I came across this interesting book through an article in the Times Educational Supplement (End of the world as we know it ). In the early 1970s, as a student, I was a convert to conservation, reduced consumption and The Limits to Growth. I read the Club of Rome report avidly. Since I was already a great fan of E F Schumacher (Small is Beautiful ) and valued Gandhi over Marx (though not by much), the report seemed to provide a scientific justification for what were essentially moral/sentimental arguments (protecting our heritage for future generations etc.). I remember having discussions about imagined futures over coffee in the David Hume Tower basement. ‘What would we do when the oil runs out?’ One of my friends was particularly difficult to argue with. While I maintained that the oil would run out (from memory I think the Club of Rome model suggested that ‘peak oil’ would be well before 2000), he refused to take that seriously. ‘Even if it does run out, scientists will invent something else.’ I can no longer find refuge in the moral high ground, a frequent recourse as a student and potential refuge as a lifelong member of Friends of the Earth, since I have lived a not-untypical carbon-hungry lifestyle in which I have probably put more carbon dioxide into the atmosphere than most of my previous ancestors put together. It seems that I lost the argument as well. In my lifetime at least, he has been proved right, and I, believing the Limits to Growth, have been proved wrong. Here we are in 2012 and ‘peak oil’ is still some years away. Forty years on, the arguments focus around climate change rather than resource exhaustion.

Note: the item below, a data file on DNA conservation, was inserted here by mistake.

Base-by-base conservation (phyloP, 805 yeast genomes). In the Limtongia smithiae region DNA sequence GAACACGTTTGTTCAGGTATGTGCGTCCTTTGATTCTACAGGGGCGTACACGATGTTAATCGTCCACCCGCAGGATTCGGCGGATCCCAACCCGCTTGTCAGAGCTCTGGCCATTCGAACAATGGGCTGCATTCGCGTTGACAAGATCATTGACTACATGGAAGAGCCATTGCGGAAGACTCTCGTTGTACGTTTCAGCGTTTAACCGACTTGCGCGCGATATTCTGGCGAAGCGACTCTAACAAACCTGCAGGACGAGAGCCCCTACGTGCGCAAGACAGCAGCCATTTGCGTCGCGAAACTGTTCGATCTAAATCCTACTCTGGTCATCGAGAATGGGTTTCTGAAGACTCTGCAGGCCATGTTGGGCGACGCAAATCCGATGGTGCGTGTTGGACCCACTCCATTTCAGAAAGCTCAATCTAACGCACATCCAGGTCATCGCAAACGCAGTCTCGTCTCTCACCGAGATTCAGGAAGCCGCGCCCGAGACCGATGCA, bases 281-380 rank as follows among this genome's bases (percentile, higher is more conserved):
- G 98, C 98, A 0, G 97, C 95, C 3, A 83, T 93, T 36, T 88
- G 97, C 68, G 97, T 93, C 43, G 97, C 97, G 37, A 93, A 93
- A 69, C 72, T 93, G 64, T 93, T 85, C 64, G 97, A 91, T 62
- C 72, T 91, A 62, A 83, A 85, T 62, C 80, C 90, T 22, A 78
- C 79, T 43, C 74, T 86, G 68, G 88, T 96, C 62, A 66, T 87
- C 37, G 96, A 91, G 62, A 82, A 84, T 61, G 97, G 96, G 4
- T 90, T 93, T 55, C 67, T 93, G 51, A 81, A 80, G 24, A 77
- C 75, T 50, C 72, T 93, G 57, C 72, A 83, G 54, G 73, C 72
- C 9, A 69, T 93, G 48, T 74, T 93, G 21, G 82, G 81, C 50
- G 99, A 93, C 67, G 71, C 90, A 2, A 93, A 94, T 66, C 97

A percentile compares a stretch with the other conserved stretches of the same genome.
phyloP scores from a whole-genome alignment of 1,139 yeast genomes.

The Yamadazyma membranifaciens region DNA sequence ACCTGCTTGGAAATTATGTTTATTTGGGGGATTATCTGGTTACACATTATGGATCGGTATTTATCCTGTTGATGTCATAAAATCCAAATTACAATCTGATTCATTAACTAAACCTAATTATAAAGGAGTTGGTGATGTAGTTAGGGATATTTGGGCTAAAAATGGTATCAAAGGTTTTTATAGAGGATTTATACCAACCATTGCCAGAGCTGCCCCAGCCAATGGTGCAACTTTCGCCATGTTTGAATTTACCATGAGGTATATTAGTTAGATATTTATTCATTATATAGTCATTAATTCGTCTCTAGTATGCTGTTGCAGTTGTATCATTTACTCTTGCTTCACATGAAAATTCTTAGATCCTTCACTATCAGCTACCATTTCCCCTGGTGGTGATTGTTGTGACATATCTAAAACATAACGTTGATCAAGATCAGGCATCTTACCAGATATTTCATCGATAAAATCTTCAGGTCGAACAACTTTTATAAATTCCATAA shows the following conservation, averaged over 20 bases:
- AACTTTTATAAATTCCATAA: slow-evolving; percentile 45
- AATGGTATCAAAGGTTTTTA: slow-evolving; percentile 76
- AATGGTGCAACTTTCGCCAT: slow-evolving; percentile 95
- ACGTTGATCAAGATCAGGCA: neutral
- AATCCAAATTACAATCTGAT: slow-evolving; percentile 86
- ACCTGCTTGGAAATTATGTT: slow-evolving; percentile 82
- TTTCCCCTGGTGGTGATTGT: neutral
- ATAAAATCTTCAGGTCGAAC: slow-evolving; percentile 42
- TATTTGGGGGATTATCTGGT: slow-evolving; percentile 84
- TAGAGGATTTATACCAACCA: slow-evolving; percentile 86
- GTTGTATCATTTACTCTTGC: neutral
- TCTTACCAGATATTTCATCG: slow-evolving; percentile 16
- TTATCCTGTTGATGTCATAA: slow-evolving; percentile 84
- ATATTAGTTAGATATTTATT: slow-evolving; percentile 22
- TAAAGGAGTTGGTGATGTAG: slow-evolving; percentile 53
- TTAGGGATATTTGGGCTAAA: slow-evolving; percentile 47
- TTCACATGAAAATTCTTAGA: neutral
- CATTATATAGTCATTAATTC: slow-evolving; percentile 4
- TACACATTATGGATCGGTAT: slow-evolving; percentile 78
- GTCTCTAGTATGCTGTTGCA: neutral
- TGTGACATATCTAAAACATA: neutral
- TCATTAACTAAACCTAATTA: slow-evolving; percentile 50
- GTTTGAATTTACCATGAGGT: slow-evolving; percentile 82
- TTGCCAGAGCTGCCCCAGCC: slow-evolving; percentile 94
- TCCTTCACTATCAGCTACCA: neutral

However, the oil will run out.. just not as soon as we expected…. and there still seem to be very few people thinking about the social implications. It was therefore really interesting to see these issues explored in the context of schools and schooling. The Times Ed article gives a taster of what to expect in the book. The argument suggests that doing without oil and restoring the local community aspect to schooling (something our primary schools have not, on the whole, lost) could have some significant benefits. ‘Teachers become community leaders and pupils community workers’ (and vice versa, I would add).
This book imagines a better future.
Bring it on.